Tuesday, June 29, 2010

Experience: Switching the laptop from Windows to Linux

Recently I started to use a Linux-based laptop computer for work, after many years on Windows XP. Over the past years most of my private activities (on another machine) have already been on Linux, so the changes were not that big. However, there are different requirements for a private environment (emails, pictures, some games, some videos, some word processing)  than for a business environment. My new system is now running on Ubuntu 9.10, my private machine is still on an older Mandriva.

The actual move was quick and included copying over all my two data directories with all kinds of documents and the Lotus Notes databases. I also needed some selected configuration files, but overall I was up and running again after about an hour.

The first trouble I had was to (persistently!) configure a two-screen environment with my laptop on the right and the monitor on the left. The default is the monitor on the right side. Depending on the hardware in the machine there are different tools to solve that. Just using the Display Preferences works fine now (most of the time).

On Windows I was a big user of hibernation and tried to avoid rebooting the machine as long as possible (2 months or longer). Hibernation is supported on Linux/Ubuntu, too, but it takes significantly longer to revive the machine than on Windows. Overall, the felt one or two minutes more is ok since it is once a day. After logging in I most of the time run into the issue that both screens display the same. Using Control+Alt+F1 and then Control+Alt+F7 switches to the correct settings. It took me a while to figure out this workaround.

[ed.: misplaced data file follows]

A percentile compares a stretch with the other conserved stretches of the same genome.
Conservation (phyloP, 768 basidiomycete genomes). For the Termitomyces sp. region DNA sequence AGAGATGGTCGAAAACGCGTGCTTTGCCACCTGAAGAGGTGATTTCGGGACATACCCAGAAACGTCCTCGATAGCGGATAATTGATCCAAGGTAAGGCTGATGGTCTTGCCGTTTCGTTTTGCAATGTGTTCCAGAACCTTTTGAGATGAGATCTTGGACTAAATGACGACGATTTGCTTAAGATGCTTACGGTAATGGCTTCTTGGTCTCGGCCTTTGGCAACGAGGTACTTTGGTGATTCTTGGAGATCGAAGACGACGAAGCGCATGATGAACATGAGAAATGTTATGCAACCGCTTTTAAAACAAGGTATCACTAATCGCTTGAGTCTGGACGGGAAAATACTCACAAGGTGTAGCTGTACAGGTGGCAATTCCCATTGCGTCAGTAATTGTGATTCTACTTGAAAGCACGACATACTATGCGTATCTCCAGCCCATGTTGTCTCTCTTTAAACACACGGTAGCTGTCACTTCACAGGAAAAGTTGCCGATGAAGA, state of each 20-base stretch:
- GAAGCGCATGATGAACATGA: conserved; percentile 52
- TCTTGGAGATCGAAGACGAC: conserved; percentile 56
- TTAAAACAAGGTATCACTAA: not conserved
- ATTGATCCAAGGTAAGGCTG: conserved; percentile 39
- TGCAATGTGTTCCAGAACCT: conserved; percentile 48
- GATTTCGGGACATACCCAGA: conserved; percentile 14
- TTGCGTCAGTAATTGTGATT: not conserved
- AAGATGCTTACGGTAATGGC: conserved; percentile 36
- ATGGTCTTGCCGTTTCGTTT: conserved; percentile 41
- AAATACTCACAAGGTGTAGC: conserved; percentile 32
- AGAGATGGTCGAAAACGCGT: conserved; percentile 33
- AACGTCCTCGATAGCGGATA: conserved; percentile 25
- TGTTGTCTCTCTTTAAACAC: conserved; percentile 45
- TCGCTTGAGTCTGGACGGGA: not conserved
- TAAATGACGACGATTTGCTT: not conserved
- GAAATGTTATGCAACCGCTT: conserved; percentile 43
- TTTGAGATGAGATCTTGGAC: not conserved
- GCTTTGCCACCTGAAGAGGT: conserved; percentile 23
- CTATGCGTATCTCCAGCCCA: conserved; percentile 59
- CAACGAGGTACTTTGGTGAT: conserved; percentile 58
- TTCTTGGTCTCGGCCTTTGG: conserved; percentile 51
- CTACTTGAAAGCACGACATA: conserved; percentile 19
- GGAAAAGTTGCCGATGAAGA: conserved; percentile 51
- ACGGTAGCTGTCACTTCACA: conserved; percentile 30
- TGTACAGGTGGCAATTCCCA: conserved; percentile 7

As a heavy user of MS Powerpoint and MS Word I feared the switch to Lotus Symphony and OpenOffice.org the most based on experiences with my private computer. For most documents the import filters are "ok", but sometimes macros or special formatting does not work.
The biggest shock was to try to give a presentation without a presenter mode which Powerpoint has. However, after some research I found out that there is a suitable presenter console extension which seems to be even more powerful than the one in Powerpoint.

After few weeks with the new machine and OS environment, I am mostly fine as the problems above are so far the only ones I ran into. For most software there are Linux versions or suitable replacements. My USB UMTS stick for mobile Internet works (mostly? some speed issues) fine out of the box, DB2 is available on Linux (big surprise here, right?), and Firefox and Flash (here that, A!) work as well. And for one Windows-based program I had to make use of wine.

Is it worth switching? So far I would say it is a definitive yes.

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